Drake Stadium group goes for gold
One well-placed comment by a national track and field official has triggered a bold change in strategy for backers of the proposed Drake Stadium renovation. “Mark Bockelman, the NCAA associate commissioner for championships, visited recently and made a point of telling us, ‘We want you to bid on hosting the 2007 NCAA track and field regionals — and the 2008, 2009 and 2010 nationals,’” said Drake University President David Maxwell.
Excited by that contact and follow-up conversations, “We stepped back and said, ‘What do we absolutely have to get done to bid for the 2007 regionals?’” Maxwell said. He and the renovation project’s volunteer leadership team reworked their three-part plan into a two-phase proposal that packs most of the crucial work into phase one: structural repairs to the stadium, changes to comply with the Americans With Disabilities Act, a synthetic field surface, a reconfigured track, a new scoreboard, lighting, some pressbox remodeling and a good share of the planned concession and restroom renovation.
The price tag for all of that stands at $11 million, which must be raised through private or corporate donations. A handful of donors have propelled the fund raising to a fast start by pledging nearly $6 million. A $1 million commitment came from Franklin “Pitch” Johnson, founder of Amgen Inc., a global biotechnology company, whose father coached the Drake track team in the 1930s. And if a donor would like permanent recognition for his or her efforts, that’s a possibility. “There are naming opportunities available,” Maxwell said. “The field, the stadium itself – although no one would like to see the Drake name disappear completely.”
The fund raising continues among potential large donors, fueled by this theory: By spending $11 million now, we’re almost certain to generate an economic impact in Des Moines of $70 million to $90 million from those four major NCAA track and field events alone. The national championship stays in one location for three consecutive years, and could be expected to return every 10 to 12 years, Maxwell said.
The fund-raisers can’t guarantee potential donors that major NCAA events will come to Drake if the renovation takes place. “It’s not guaranteed, but it’s awfully probable,” Maxwell said.
He contends that the NCAA would look favorably on the bid for several reasons. “This stadium is hallowed ground in the track and field community; we have a great location, because there’s no dedicated world-class track and field center in the Midwest; we have an experienced staffing base, including some officials with up to 25 years of Drake Relays experience; and we have demonstrated fan commitment – we’ve been filling the stadium for the Saturday session of the Relays for 34 years.”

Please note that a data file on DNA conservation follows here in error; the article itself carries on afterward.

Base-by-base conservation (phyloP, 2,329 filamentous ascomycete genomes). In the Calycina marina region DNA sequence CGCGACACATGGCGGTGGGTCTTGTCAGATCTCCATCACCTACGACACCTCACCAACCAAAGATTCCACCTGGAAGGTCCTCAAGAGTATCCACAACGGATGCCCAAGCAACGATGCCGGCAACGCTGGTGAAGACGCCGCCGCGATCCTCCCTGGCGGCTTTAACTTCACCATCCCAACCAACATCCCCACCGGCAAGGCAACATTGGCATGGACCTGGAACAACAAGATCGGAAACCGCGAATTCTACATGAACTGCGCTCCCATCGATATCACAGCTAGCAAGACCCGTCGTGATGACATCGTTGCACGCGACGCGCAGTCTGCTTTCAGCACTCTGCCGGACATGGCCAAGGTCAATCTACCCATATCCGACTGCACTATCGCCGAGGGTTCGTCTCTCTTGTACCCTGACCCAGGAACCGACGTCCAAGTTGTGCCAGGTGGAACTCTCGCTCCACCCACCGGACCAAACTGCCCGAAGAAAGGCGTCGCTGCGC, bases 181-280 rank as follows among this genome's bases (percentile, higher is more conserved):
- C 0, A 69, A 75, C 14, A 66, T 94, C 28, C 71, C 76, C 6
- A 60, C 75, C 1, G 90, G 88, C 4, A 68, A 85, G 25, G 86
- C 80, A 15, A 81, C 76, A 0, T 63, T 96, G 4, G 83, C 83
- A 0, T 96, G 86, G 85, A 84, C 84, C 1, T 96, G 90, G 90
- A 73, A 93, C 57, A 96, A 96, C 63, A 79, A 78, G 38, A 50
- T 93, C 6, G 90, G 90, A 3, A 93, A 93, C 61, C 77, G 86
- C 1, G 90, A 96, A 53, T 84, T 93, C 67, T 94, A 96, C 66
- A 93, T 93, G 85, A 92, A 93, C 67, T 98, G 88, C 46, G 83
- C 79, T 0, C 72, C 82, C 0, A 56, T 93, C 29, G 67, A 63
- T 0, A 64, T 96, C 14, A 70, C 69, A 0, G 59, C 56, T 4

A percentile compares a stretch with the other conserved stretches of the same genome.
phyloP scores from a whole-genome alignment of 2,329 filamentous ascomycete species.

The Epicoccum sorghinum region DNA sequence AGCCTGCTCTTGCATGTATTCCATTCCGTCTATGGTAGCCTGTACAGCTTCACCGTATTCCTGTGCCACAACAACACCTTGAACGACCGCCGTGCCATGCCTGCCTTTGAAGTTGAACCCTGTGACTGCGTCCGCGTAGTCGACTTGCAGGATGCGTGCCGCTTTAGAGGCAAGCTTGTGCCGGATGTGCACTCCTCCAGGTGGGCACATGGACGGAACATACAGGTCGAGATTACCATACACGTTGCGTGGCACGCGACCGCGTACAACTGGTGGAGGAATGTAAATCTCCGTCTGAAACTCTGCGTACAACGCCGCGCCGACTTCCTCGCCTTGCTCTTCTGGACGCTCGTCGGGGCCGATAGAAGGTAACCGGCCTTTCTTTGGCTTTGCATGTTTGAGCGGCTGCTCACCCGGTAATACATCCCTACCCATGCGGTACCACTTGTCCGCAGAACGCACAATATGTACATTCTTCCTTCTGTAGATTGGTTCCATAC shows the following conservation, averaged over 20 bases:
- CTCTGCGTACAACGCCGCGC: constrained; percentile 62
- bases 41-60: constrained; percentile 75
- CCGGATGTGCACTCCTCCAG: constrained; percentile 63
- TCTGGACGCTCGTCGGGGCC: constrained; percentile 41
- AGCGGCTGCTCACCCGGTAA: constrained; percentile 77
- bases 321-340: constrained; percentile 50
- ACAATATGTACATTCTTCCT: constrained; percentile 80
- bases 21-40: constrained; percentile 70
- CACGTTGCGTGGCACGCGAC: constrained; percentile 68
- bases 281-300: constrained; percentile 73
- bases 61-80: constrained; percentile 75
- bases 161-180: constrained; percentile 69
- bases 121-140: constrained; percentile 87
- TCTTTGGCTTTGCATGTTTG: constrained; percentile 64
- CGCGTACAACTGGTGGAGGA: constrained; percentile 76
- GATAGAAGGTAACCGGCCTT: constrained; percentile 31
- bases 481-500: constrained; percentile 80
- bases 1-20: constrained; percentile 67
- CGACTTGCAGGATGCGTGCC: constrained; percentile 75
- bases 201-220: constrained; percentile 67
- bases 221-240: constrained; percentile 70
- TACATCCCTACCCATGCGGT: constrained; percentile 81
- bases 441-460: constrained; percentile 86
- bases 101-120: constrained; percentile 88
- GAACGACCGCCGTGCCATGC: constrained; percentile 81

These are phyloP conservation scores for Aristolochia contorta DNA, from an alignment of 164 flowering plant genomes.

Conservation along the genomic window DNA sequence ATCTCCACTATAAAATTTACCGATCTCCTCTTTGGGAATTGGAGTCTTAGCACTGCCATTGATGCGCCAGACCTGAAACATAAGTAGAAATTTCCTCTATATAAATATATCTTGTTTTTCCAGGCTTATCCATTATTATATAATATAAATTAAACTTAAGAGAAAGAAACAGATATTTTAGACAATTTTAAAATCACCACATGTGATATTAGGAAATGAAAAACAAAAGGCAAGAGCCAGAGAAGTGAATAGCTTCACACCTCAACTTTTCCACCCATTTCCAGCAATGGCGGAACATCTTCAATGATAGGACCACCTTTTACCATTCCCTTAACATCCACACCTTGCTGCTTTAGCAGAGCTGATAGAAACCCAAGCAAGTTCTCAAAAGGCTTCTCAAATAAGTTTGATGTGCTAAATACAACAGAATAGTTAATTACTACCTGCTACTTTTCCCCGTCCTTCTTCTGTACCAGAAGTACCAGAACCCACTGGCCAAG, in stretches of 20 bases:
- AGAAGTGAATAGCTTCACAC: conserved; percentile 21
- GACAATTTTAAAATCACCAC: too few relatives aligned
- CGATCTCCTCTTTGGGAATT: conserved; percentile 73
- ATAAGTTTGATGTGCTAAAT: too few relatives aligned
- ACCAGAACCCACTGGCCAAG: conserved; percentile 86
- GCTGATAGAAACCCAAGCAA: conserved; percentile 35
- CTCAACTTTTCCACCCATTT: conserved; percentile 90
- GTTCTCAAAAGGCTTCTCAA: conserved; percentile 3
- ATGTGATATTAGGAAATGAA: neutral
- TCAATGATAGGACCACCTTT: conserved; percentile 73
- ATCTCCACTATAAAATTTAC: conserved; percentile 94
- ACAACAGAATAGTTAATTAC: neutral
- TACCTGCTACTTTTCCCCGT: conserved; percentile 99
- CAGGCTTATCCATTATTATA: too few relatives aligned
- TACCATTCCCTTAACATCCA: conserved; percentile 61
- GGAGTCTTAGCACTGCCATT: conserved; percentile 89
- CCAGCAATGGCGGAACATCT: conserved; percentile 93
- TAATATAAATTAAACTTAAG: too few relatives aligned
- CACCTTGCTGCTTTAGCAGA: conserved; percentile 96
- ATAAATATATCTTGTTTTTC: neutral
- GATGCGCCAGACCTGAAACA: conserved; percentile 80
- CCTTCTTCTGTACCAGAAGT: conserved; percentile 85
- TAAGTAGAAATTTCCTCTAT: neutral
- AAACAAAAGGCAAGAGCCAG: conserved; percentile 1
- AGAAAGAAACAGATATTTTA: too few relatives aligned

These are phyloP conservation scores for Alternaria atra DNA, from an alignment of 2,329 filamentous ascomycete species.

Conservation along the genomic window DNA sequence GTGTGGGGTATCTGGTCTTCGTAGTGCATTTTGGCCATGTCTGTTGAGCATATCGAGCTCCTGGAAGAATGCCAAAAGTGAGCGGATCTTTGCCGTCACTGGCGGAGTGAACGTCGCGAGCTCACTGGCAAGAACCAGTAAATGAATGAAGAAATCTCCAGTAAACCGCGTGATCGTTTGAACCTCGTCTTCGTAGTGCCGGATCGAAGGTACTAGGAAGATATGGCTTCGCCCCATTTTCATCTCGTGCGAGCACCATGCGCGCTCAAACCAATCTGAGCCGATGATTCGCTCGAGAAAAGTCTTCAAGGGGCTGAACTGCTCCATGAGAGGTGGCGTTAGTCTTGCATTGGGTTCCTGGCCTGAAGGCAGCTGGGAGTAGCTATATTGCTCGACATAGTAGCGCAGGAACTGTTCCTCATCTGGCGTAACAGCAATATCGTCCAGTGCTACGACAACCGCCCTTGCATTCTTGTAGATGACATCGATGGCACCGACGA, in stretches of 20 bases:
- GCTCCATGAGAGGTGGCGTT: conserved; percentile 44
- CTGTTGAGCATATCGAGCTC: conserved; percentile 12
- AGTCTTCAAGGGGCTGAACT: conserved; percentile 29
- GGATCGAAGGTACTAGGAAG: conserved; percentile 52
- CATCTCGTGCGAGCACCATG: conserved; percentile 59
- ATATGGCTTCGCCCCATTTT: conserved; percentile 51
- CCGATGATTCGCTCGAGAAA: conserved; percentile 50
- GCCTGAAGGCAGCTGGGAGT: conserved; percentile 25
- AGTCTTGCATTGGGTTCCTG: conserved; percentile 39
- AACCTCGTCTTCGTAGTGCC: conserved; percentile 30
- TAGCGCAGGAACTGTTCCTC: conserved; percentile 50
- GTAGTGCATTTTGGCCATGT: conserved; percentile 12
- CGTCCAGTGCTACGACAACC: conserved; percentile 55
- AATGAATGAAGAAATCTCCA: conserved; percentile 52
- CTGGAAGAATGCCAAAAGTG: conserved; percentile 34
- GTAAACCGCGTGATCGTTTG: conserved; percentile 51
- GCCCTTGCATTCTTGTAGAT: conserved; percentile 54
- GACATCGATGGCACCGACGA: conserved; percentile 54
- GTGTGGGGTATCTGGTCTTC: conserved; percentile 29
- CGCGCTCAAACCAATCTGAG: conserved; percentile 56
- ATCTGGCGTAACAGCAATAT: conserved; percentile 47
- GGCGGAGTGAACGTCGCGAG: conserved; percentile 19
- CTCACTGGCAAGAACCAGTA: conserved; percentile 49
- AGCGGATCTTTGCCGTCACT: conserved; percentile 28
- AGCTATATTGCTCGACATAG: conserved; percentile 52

Maxwell also has met with other important players in the track world, including Phil Knight, CEO of Nike Inc. and part of the University of Oregon’s winning four-mile relay team at the 1959 Drake Relays. “Total up all of the events that we think we can bring here and you’re looking at a $300 million economic impact every decade,” Maxwell said. “And that’s a pretty conservative estimate.”
Jack Taylor, CEO of the Taylor Construction Group and co-chairman of the fund-raising campaign, said, “There are other reasons for doing this project” even if the NCAA rejects the bids. “The stadium needs to join the 21st century. But we’ve had so many good conversations and visits that I would say the probability of landing those events is very high. The potential value of that return is definitely worth what I would call a minor risk.”
In the eyes of track and field competitors and NCAA officials, the most important part of the renovation plan involves changes in the track itself. “It’s a non-conforming track by international standards,” Maxwell said. The track has a flat spot on the north end and lacks a safety lane alongside the wall, and the radius of the curves is smaller than the contemporary standard. As a result, performances in some events suffer, and even if an athlete turns in an outstanding result, the international track sanctioning groups wouldn’t recognize it. “The concern is, how long are the Drake Relays going to remain viable when some events don’t count for the athletes?” Maxwell said.
Renovation can’t begin until all of the phase one money is in hand. Planners hope to start work after the 2005 high school state track meets and finish in time for the 2006 Drake Relays. Taylor, who oversaw the demolition and reconstruction of Sec Taylor Stadium in a six-month span, sees no problem with that timetable.
For phase two, the same group would set out to raise another $11 million to transform the pressbox and dress up the exterior of the stadium with a Relays Hall of Fame plaza along the west side.
“If we get phase one funded, it would be foolish not to keep the momentum alive and keep going with phase two,” Maxwell said.